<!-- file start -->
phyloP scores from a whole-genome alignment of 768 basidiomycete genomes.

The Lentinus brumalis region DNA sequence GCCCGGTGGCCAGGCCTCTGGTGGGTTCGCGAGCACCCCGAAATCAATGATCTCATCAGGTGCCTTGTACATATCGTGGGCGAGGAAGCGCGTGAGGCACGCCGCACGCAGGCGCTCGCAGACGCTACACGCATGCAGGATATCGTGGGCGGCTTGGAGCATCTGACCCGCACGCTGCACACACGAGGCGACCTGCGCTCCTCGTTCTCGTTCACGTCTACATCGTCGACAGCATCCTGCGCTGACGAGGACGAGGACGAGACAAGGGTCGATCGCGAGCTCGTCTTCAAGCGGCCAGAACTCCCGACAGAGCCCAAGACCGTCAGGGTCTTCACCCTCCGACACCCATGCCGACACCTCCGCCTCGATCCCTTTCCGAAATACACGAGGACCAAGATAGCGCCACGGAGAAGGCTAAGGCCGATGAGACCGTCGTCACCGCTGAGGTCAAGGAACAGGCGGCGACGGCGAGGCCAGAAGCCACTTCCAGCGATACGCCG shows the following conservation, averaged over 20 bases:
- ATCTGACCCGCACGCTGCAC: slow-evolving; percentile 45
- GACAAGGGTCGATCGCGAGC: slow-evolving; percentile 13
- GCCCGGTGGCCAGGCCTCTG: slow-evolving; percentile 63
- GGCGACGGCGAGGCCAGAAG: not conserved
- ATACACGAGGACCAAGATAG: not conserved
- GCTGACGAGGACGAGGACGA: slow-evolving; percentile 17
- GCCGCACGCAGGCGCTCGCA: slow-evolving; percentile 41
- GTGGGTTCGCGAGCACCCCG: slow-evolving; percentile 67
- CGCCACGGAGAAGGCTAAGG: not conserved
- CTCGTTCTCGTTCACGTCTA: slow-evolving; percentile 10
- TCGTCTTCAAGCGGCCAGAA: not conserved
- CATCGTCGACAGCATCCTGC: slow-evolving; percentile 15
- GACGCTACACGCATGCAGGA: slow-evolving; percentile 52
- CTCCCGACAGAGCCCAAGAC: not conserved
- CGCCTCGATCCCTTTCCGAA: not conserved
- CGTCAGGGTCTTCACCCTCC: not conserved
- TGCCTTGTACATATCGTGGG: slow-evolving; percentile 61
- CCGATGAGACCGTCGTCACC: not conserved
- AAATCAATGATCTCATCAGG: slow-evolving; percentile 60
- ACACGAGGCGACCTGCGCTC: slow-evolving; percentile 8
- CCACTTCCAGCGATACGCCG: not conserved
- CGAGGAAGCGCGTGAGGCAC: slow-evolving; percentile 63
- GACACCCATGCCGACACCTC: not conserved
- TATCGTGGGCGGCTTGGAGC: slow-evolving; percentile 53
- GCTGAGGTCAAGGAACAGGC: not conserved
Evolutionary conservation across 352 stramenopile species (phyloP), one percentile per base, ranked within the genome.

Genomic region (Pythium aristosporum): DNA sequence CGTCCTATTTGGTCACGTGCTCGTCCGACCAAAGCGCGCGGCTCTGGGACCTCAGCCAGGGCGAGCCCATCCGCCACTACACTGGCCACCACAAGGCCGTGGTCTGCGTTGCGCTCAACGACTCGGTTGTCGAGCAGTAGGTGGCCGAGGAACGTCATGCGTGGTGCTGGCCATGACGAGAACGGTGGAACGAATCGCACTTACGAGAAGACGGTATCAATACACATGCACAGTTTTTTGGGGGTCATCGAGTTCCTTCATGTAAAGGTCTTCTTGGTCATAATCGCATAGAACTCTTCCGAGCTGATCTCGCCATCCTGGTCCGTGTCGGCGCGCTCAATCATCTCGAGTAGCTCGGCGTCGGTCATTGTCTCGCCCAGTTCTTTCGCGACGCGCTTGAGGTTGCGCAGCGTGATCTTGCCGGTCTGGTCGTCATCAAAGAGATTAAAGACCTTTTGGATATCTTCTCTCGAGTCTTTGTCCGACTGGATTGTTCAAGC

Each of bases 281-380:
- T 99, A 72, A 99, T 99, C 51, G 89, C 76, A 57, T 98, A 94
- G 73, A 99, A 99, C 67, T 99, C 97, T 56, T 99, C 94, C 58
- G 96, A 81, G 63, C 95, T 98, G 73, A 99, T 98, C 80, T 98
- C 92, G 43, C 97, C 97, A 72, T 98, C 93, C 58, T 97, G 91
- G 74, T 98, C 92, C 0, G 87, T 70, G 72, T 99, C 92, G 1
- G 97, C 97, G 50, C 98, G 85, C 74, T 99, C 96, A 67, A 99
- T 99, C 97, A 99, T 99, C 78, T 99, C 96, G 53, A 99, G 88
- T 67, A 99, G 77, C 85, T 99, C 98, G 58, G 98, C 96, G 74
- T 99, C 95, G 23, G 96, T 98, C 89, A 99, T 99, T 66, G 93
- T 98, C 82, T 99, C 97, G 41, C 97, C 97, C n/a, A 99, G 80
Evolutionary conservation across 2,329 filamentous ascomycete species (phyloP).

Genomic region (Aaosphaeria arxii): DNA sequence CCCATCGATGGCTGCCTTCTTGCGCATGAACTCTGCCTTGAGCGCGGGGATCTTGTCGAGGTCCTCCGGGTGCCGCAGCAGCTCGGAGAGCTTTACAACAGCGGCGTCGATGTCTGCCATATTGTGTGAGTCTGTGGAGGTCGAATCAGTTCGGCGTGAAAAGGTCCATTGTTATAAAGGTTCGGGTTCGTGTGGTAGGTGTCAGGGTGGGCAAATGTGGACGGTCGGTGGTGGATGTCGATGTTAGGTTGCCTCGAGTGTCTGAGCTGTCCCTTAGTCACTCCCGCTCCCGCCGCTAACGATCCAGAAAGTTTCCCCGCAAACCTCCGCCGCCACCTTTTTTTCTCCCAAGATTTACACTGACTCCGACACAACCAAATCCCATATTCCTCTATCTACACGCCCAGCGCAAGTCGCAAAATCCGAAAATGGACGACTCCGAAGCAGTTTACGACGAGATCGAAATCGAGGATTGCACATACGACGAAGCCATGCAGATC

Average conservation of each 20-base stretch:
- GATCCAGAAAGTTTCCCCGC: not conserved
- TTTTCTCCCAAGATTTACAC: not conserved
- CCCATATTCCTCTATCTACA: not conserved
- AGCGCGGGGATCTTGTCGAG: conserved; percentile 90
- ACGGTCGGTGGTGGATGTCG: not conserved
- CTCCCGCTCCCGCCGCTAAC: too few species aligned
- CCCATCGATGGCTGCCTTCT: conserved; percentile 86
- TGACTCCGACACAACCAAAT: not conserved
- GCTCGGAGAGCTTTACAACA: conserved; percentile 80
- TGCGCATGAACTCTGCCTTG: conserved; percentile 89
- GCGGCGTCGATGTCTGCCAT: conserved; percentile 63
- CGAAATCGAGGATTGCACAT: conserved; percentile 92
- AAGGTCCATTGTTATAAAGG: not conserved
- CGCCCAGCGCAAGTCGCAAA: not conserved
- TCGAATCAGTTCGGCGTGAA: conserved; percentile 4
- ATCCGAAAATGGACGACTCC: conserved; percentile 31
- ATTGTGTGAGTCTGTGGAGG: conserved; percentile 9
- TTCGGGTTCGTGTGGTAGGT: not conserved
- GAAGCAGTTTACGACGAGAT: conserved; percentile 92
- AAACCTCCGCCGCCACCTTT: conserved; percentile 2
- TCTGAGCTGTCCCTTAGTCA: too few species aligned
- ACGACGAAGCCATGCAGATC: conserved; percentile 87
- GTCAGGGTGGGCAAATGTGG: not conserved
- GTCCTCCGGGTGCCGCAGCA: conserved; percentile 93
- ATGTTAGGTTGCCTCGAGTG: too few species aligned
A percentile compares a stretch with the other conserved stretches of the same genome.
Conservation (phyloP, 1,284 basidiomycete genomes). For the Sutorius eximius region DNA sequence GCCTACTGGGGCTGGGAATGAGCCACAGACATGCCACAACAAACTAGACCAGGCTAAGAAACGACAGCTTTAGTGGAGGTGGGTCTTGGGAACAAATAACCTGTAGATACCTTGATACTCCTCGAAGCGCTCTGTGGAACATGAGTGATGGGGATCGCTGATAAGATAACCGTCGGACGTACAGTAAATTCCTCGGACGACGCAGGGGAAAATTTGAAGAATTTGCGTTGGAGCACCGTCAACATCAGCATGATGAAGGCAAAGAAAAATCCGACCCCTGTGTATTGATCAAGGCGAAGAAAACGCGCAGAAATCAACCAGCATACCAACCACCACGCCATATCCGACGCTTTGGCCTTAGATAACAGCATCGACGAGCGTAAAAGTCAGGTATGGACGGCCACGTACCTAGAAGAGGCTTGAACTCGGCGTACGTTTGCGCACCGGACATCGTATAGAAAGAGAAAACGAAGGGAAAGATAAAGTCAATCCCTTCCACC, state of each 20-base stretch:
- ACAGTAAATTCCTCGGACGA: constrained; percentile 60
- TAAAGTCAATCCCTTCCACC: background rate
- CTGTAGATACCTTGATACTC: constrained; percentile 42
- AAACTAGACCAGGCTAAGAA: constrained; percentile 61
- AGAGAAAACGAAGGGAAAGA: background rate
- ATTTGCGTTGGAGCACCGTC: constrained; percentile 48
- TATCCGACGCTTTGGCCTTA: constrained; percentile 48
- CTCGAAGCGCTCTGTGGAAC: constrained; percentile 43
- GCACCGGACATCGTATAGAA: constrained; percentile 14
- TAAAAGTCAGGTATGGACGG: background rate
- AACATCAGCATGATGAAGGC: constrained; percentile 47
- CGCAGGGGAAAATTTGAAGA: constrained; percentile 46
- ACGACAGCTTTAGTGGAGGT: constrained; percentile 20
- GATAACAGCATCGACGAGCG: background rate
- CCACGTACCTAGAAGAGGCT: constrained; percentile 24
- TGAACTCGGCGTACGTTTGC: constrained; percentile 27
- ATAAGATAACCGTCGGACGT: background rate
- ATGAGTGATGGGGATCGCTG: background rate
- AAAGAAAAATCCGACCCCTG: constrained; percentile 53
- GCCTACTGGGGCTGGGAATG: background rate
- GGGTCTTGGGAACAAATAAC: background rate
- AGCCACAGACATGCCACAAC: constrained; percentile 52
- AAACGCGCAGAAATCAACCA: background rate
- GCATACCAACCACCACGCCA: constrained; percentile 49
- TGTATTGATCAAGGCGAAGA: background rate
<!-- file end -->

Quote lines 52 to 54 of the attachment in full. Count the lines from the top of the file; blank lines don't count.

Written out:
- GCTCGGAGAGCTTTACAACA: conserved; percentile 80
- TGCGCATGAACTCTGCCTTG: conserved; percentile 89
- GCGGCGTCGATGTCTGCCAT: conserved; percentile 63